CanSIA recently released its recommendations to the Ontario Ministry of Energy that, if adopted, would ensure that Ontarians reap the many benefits of solar energy far into the future.
Primarily, CanSIA recommends that the Ontario government adopt a target that sees, by the year 2025, 5 percent of the energy consumed on the grid produced from a solar photovoltaic (PV) source and, the re-establishment of support and targets for the solar thermal sector.
“We may have an adequate supply of electricity today, but projections show that we will need additional generation as early as 2016. The fact of the matter is we can’t wait until we need the energy to figure out where we’ll get it."
Filling the energy gap
“We may have an adequate supply of electricity today, but projections show that we will need additional generation as early as 2016”, said CanSIA President John Gorman. “The fact of the matter is we can’t wait until we need the energy to figure out where we’ll get it. We have to start planning now if we’re going to be able to meet future needs, and solar energy is a natural fit to filling the gap.”
CanSIA points out in its submission that with a variety of unique and favorable characteristics, Solar PV is unlike other sources of generation.
Notably, it is the only large-scale power generation source that has experienced a steep decline in cost in recent history, with costs continuing to go down.
Solar PV is the greenest form of energy, having the lowest environmental footprint of any electricity resource, zero airborne emissions, zero hazardous waste emissions and almost zero noise. It supplements conventional generation by providing electricity during peak demand—during the day, which lessens the burden on the grid. And, it supports more jobs than any other energy source, producing high-quality local jobs in engineering, design and installation.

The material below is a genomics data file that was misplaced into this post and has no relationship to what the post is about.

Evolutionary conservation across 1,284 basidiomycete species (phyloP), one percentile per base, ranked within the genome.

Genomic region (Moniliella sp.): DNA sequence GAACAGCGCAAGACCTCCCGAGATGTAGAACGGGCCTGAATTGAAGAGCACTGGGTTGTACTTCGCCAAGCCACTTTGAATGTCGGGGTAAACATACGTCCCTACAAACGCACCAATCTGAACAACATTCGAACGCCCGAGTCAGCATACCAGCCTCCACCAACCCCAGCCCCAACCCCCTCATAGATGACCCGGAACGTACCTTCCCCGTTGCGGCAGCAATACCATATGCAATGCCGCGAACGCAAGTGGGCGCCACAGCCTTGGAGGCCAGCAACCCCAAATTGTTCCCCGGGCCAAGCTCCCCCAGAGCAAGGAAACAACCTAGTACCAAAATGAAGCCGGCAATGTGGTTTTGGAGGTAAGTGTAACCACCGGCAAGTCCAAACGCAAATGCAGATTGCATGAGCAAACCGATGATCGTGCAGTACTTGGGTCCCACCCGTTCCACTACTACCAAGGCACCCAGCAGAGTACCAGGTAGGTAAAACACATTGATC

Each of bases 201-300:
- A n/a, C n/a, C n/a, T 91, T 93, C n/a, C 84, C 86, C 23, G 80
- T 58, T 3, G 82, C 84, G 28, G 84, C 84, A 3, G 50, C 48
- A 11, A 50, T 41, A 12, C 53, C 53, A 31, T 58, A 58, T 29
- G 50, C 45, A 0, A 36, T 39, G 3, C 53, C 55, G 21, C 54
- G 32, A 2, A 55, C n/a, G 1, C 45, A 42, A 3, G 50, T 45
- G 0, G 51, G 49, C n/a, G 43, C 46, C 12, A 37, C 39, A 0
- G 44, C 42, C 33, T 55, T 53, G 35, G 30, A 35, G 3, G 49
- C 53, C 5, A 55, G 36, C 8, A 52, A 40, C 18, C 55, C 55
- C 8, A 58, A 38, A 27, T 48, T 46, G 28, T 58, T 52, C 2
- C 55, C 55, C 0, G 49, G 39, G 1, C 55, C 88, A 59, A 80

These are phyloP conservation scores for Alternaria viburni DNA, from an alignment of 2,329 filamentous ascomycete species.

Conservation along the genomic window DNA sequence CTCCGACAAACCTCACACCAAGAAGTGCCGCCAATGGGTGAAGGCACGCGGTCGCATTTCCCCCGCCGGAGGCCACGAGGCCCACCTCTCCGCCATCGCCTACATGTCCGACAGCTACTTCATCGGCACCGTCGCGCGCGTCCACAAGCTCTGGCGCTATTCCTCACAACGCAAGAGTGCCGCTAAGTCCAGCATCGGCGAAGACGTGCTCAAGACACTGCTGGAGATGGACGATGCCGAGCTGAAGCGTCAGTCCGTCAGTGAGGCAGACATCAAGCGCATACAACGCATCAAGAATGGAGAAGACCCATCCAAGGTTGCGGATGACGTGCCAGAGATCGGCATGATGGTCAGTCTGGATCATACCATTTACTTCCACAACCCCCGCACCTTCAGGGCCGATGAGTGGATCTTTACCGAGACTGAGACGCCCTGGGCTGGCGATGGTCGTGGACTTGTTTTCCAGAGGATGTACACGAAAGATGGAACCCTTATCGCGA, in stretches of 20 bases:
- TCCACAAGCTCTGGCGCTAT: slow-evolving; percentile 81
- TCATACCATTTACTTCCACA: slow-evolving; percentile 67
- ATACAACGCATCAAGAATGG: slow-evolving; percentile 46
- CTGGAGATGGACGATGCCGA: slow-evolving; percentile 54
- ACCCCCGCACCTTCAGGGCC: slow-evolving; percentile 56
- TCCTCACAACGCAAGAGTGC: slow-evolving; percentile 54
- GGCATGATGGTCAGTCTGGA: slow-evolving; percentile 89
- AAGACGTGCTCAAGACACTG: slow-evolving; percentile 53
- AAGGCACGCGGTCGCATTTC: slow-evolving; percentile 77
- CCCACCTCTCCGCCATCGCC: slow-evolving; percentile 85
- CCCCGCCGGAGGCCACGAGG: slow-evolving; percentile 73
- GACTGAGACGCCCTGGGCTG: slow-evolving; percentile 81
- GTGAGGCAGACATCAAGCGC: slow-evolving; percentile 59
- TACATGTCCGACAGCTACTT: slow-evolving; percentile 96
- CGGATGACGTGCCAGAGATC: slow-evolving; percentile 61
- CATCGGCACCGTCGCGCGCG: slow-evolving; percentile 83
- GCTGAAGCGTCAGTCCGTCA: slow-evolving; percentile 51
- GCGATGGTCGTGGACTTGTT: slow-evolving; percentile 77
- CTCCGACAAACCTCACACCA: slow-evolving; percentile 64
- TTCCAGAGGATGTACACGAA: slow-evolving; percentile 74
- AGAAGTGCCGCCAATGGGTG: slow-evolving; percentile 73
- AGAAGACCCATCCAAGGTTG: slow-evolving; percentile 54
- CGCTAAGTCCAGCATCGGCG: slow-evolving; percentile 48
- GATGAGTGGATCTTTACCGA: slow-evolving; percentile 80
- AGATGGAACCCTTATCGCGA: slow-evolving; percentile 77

“This smart electricity grid future is right around the corner. Solar is an inevitable part of that future and, with continued government commitment, Ontarians will only benefit.”
As the cost of solar continues to decrease, and electricity rates continue to rise, consumers’ desire to manage their electricity requirements is driving change. Solar PV will become commonplace on existing residential, commercial, and industrial buildings, and new building construction will incorporate solar into the initial structural designs.
“Using existing technology, empowered consumers will not only be able to generate electricity through a rooftop solar PV array, they will store and supply electricity through their electric vehicle and manage their appliances from smart phones,” said Gorman. “This smart electricity grid future is right around the corner. Solar is an inevitable part of that future and, with continued government commitment, Ontarians will only benefit,” he added.
Ushering new policies
CanSIA also recommends that the Ontario Ministry of Energy make the following changes:
- Continue its commitment to microFIT and small FIT targets, as recently announced.
- Establish specific “solar PV targets” based on percentage of energy consumed.
- Set annual procurement targets for large-scale solar PV, similar to procurement targets set for microFIT and small FIT.
- Ensure that a viable net-metering policy to enable distributed solar PV generation for all consumers by 2018 is uncapped, based on consumer demand for solar.
- Include solar thermal technologies in conservation programming for both electricity and natural gas, as applicable and set targets for the solar thermal industry.
Gorman, and the approximately 650 solar companies that he represents, are confident that solar energy is poised to take its position as a leader in Canada’s energy mix.